WORLD WAR II AND AFTER, 1941-1948
On the first anniversary of the Japanese attack on Pearl Harbor, Fort Rosecrans' newspaper, Cannon Report, asked its readers, "Where Were You on Dec. 7th?" It replied to its own question:
When Japanese planes bombed Oahu, the Harbor Defenses of San Diego went on full alert. Troops moved to the gun positions immediately. Soldiers hauled ammunition to the coastal guns. Machine guns were set up. Guards prohibited citizens from entering the reservation, thus isolating Cabrillo National Monument. Batteries H and I, 19th Coast Artillery, set up 30 caliber machine guns for the antiaircraft protection of the Consolidated Aircraft Company. The Harbor Defense Command Post and the Harbor Entrance Control Post were manned immediately and continuously until the end of the war. Battery Point Loma replaced Battery McGrath as the alert/examination battery. 
In November 1941, the Chief of Engineers received funds for the construction of a 16-inch gun battery at Fort Rosecrans. These two guns, the largest type in the harbor defenses of the United States, were the only ones in San Diego's defenses to be casemated. Known first as Battery Construction No. 126, it was named in honor of Maj. Gen. Thomas Quinn Ashburn, who graduated from West Point in 1897 and began his army career in the Artillery. He won a Silver Star in the Philippines and a Purple Heart in France. General Ashburn died in 1941.
The Macco Construction Company began work on the battery in June 1942 and completed it in March 1944 at a cost of $1,324,000. The guns were proof-fired in July, but the gun shields did not arrive until early 1945. The data concerning the guns and the barbette carriages were as follows:
Battery Ashburn served through the rest of the war but was declared surplus in May 1948, with the advent of atomic bombs and missiles.  Ashburn's plotting and switchboard room (PSR) was built as a large underground concrete structure to the north and east across the road from the battery.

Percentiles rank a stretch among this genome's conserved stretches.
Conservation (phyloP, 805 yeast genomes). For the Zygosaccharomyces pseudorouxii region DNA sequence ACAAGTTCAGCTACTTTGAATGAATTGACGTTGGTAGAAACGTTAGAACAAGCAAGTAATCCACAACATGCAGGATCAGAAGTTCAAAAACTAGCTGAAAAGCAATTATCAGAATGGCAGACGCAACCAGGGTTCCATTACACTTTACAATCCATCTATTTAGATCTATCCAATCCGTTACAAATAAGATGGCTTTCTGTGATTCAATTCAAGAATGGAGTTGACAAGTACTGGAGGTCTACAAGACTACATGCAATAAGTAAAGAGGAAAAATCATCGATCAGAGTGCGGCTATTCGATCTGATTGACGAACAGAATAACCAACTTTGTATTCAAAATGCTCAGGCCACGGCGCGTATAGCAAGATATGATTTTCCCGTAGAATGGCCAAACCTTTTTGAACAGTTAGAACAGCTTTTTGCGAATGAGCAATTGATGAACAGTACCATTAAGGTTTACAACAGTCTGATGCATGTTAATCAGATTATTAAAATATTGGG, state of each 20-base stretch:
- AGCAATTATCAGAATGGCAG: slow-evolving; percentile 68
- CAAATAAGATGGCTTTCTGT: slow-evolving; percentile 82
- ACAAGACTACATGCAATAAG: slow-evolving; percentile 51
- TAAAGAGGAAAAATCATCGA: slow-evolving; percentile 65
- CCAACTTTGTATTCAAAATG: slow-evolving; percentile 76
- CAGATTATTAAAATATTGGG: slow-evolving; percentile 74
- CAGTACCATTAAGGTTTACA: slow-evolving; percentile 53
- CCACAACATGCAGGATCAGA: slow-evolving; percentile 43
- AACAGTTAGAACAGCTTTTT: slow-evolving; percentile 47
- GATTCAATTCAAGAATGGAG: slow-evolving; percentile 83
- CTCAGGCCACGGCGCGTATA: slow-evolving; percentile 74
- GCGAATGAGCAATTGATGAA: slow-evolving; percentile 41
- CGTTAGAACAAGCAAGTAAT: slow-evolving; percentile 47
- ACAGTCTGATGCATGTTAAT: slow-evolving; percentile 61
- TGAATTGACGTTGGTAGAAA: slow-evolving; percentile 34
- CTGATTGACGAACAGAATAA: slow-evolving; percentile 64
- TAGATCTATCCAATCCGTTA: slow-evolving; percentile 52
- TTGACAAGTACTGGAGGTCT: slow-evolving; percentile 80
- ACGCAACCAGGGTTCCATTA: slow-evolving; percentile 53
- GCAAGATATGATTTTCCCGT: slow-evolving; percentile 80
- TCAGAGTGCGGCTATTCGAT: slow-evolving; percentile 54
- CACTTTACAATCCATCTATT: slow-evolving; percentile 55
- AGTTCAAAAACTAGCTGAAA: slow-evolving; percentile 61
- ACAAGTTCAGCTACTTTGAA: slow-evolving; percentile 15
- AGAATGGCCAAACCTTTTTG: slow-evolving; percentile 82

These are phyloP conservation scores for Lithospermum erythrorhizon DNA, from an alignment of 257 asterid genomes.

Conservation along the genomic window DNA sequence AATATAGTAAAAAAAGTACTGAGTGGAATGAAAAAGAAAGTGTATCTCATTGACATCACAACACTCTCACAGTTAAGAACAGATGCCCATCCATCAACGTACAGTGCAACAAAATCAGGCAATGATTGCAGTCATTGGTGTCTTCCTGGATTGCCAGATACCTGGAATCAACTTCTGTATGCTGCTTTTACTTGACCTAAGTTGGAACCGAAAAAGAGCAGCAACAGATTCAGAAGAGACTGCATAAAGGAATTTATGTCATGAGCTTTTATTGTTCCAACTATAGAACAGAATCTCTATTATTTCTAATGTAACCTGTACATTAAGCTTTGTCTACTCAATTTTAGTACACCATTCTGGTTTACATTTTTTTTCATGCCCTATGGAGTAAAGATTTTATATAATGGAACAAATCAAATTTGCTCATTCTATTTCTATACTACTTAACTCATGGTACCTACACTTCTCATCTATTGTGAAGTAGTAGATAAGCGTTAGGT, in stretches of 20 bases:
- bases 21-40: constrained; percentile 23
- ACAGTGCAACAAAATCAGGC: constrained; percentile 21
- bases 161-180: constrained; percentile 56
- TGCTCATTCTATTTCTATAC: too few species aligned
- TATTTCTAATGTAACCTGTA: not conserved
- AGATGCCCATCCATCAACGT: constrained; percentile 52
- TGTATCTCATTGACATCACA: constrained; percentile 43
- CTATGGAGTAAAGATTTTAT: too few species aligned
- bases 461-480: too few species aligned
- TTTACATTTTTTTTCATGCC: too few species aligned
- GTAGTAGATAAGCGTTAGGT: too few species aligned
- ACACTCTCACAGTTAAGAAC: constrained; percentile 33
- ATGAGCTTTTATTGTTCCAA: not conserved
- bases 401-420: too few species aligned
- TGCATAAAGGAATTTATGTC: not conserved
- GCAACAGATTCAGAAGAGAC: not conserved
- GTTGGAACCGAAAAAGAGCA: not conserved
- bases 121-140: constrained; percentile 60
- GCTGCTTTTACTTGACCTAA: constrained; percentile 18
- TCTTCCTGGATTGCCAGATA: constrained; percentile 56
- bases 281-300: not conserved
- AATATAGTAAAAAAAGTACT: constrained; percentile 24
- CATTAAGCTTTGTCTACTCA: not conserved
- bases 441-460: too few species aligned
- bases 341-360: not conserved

Work began on the first of three 6-inch batteries, Construction No. 238, later named Humphreys, in February 1942. V. R. Dennis of San Diego won the contract in the amount of $128,000 (actual cost, $200,000). Located on top of Point Loma above the new lighthouse, it was named in honor of Capt. Charles Humphreys, Fort Rosecrans' first commanding officer. The engineers considered the battery completed on October 14, 1943. A completion report recorded the guns and carriages thus:
Before the attack on Pearl Harbor, the Army allowed the Marines to emplace two gun batteries in northwest Fort Rosecrans for training purposes:
Battery Gillespie, three 5-inch navy guns, and Battery Zeilin, two 7-inch navy guns. Both batteries were named for Marine Corps officers who took part in the American conquest of California: Lt. Archibald H. Gillespie, who came to Kearny's assistance following the Battle of San Pasqual, and Lt. Jacob Zeilin who later became commandant of the Corps. Soon after December 7, the Marines turned both batteries over to the Army and soldiers manned them on a twenty-four hour basis. Col. Ottosen expected to keep the guns as long as the Marines did not require them. The colonel reported that Battery Gillespie, along with Battery Point Loma, had an antisubmarine mission.  A 155mm battery was manned by HDSD troops for several months after the beginning of the war at Camp Callan Coast Artillery Replacement Training Center south of Torrey Pines State Park.
Last Updated: 19-Jan-2005